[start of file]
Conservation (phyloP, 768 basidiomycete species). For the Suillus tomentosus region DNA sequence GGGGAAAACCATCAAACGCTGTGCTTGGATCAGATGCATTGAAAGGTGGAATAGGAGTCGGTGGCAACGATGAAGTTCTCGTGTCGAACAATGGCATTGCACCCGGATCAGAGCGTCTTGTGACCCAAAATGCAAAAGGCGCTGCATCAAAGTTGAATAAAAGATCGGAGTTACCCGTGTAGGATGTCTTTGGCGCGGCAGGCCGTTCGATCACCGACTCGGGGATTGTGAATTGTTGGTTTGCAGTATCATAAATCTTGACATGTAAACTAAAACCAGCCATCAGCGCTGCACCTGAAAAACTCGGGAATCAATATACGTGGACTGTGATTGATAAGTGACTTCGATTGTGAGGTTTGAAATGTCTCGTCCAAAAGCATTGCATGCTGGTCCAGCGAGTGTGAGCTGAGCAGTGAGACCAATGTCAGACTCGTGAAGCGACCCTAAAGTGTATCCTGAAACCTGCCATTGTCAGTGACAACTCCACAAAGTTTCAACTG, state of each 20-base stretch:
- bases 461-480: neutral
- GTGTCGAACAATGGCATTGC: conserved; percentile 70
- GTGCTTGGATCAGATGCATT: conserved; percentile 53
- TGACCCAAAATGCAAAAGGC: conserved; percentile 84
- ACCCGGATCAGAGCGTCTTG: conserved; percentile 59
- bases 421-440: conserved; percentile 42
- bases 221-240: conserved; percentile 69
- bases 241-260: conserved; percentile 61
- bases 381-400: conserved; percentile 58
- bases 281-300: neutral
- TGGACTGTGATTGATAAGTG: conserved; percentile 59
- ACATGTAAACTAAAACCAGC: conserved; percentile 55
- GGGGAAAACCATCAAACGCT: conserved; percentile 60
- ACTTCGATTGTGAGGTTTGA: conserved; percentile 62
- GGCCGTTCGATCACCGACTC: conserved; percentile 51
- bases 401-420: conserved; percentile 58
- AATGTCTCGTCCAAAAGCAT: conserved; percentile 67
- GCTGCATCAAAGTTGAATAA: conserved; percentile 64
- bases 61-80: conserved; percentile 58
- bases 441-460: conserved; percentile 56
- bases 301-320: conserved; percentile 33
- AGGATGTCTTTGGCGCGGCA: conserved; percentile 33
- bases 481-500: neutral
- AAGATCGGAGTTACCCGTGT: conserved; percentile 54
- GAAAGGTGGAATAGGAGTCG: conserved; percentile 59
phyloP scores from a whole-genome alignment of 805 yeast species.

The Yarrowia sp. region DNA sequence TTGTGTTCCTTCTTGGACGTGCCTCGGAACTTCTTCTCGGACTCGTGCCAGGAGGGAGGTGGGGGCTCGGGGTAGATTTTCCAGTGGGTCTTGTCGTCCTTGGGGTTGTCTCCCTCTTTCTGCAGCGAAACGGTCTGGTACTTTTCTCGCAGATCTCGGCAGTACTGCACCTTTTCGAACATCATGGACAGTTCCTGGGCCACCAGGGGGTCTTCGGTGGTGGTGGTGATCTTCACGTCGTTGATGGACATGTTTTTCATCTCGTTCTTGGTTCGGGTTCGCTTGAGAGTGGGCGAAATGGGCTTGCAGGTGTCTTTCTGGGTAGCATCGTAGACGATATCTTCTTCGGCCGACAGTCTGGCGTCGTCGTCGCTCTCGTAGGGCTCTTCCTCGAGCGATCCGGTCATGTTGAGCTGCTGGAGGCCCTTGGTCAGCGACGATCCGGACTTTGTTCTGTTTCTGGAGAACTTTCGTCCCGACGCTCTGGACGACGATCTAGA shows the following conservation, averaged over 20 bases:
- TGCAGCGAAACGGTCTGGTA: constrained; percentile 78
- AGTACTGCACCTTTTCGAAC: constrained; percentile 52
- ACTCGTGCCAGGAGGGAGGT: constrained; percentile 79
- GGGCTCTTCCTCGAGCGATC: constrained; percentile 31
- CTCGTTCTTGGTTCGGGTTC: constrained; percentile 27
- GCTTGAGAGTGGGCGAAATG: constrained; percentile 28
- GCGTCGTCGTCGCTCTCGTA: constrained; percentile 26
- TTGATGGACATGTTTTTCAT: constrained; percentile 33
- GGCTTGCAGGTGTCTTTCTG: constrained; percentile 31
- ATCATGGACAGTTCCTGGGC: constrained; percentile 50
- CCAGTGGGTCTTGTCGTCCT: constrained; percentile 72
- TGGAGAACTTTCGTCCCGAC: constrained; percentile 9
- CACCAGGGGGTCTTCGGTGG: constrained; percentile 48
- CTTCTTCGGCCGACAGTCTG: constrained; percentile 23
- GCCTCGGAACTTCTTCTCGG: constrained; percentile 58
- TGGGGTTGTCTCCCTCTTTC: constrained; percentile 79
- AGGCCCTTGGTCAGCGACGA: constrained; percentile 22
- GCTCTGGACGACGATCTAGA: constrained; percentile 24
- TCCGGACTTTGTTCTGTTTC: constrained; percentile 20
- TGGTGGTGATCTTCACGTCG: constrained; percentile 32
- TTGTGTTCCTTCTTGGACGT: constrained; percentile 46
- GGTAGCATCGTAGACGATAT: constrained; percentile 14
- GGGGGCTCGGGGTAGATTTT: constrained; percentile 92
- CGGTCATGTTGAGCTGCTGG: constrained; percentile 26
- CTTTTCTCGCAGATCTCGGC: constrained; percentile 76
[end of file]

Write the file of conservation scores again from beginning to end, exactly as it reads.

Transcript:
Conservation (phyloP, 768 basidiomycete species). For the Suillus tomentosus region DNA sequence GGGGAAAACCATCAAACGCTGTGCTTGGATCAGATGCATTGAAAGGTGGAATAGGAGTCGGTGGCAACGATGAAGTTCTCGTGTCGAACAATGGCATTGCACCCGGATCAGAGCGTCTTGTGACCCAAAATGCAAAAGGCGCTGCATCAAAGTTGAATAAAAGATCGGAGTTACCCGTGTAGGATGTCTTTGGCGCGGCAGGCCGTTCGATCACCGACTCGGGGATTGTGAATTGTTGGTTTGCAGTATCATAAATCTTGACATGTAAACTAAAACCAGCCATCAGCGCTGCACCTGAAAAACTCGGGAATCAATATACGTGGACTGTGATTGATAAGTGACTTCGATTGTGAGGTTTGAAATGTCTCGTCCAAAAGCATTGCATGCTGGTCCAGCGAGTGTGAGCTGAGCAGTGAGACCAATGTCAGACTCGTGAAGCGACCCTAAAGTGTATCCTGAAACCTGCCATTGTCAGTGACAACTCCACAAAGTTTCAACTG, state of each 20-base stretch:
- bases 461-480: neutral
- GTGTCGAACAATGGCATTGC: conserved; percentile 70
- GTGCTTGGATCAGATGCATT: conserved; percentile 53
- TGACCCAAAATGCAAAAGGC: conserved; percentile 84
- ACCCGGATCAGAGCGTCTTG: conserved; percentile 59
- bases 421-440: conserved; percentile 42
- bases 221-240: conserved; percentile 69
- bases 241-260: conserved; percentile 61
- bases 381-400: conserved; percentile 58
- bases 281-300: neutral
- TGGACTGTGATTGATAAGTG: conserved; percentile 59
- ACATGTAAACTAAAACCAGC: conserved; percentile 55
- GGGGAAAACCATCAAACGCT: conserved; percentile 60
- ACTTCGATTGTGAGGTTTGA: conserved; percentile 62
- GGCCGTTCGATCACCGACTC: conserved; percentile 51
- bases 401-420: conserved; percentile 58
- AATGTCTCGTCCAAAAGCAT: conserved; percentile 67
- GCTGCATCAAAGTTGAATAA: conserved; percentile 64
- bases 61-80: conserved; percentile 58
- bases 441-460: conserved; percentile 56
- bases 301-320: conserved; percentile 33
- AGGATGTCTTTGGCGCGGCA: conserved; percentile 33
- bases 481-500: neutral
- AAGATCGGAGTTACCCGTGT: conserved; percentile 54
- GAAAGGTGGAATAGGAGTCG: conserved; percentile 59
phyloP scores from a whole-genome alignment of 805 yeast species.

The Yarrowia sp. region DNA sequence TTGTGTTCCTTCTTGGACGTGCCTCGGAACTTCTTCTCGGACTCGTGCCAGGAGGGAGGTGGGGGCTCGGGGTAGATTTTCCAGTGGGTCTTGTCGTCCTTGGGGTTGTCTCCCTCTTTCTGCAGCGAAACGGTCTGGTACTTTTCTCGCAGATCTCGGCAGTACTGCACCTTTTCGAACATCATGGACAGTTCCTGGGCCACCAGGGGGTCTTCGGTGGTGGTGGTGATCTTCACGTCGTTGATGGACATGTTTTTCATCTCGTTCTTGGTTCGGGTTCGCTTGAGAGTGGGCGAAATGGGCTTGCAGGTGTCTTTCTGGGTAGCATCGTAGACGATATCTTCTTCGGCCGACAGTCTGGCGTCGTCGTCGCTCTCGTAGGGCTCTTCCTCGAGCGATCCGGTCATGTTGAGCTGCTGGAGGCCCTTGGTCAGCGACGATCCGGACTTTGTTCTGTTTCTGGAGAACTTTCGTCCCGACGCTCTGGACGACGATCTAGA shows the following conservation, averaged over 20 bases:
- TGCAGCGAAACGGTCTGGTA: constrained; percentile 78
- AGTACTGCACCTTTTCGAAC: constrained; percentile 52
- ACTCGTGCCAGGAGGGAGGT: constrained; percentile 79
- GGGCTCTTCCTCGAGCGATC: constrained; percentile 31
- CTCGTTCTTGGTTCGGGTTC: constrained; percentile 27
- GCTTGAGAGTGGGCGAAATG: constrained; percentile 28
- GCGTCGTCGTCGCTCTCGTA: constrained; percentile 26
- TTGATGGACATGTTTTTCAT: constrained; percentile 33
- GGCTTGCAGGTGTCTTTCTG: constrained; percentile 31
- ATCATGGACAGTTCCTGGGC: constrained; percentile 50
- CCAGTGGGTCTTGTCGTCCT: constrained; percentile 72
- TGGAGAACTTTCGTCCCGAC: constrained; percentile 9
- CACCAGGGGGTCTTCGGTGG: constrained; percentile 48
- CTTCTTCGGCCGACAGTCTG: constrained; percentile 23
- GCCTCGGAACTTCTTCTCGG: constrained; percentile 58
- TGGGGTTGTCTCCCTCTTTC: constrained; percentile 79
- AGGCCCTTGGTCAGCGACGA: constrained; percentile 22
- GCTCTGGACGACGATCTAGA: constrained; percentile 24
- TCCGGACTTTGTTCTGTTTC: constrained; percentile 20
- TGGTGGTGATCTTCACGTCG: constrained; percentile 32
- TTGTGTTCCTTCTTGGACGT: constrained; percentile 46
- GGTAGCATCGTAGACGATAT: constrained; percentile 14
- GGGGGCTCGGGGTAGATTTT: constrained; percentile 92
- CGGTCATGTTGAGCTGCTGG: constrained; percentile 26
- CTTTTCTCGCAGATCTCGGC: constrained; percentile 76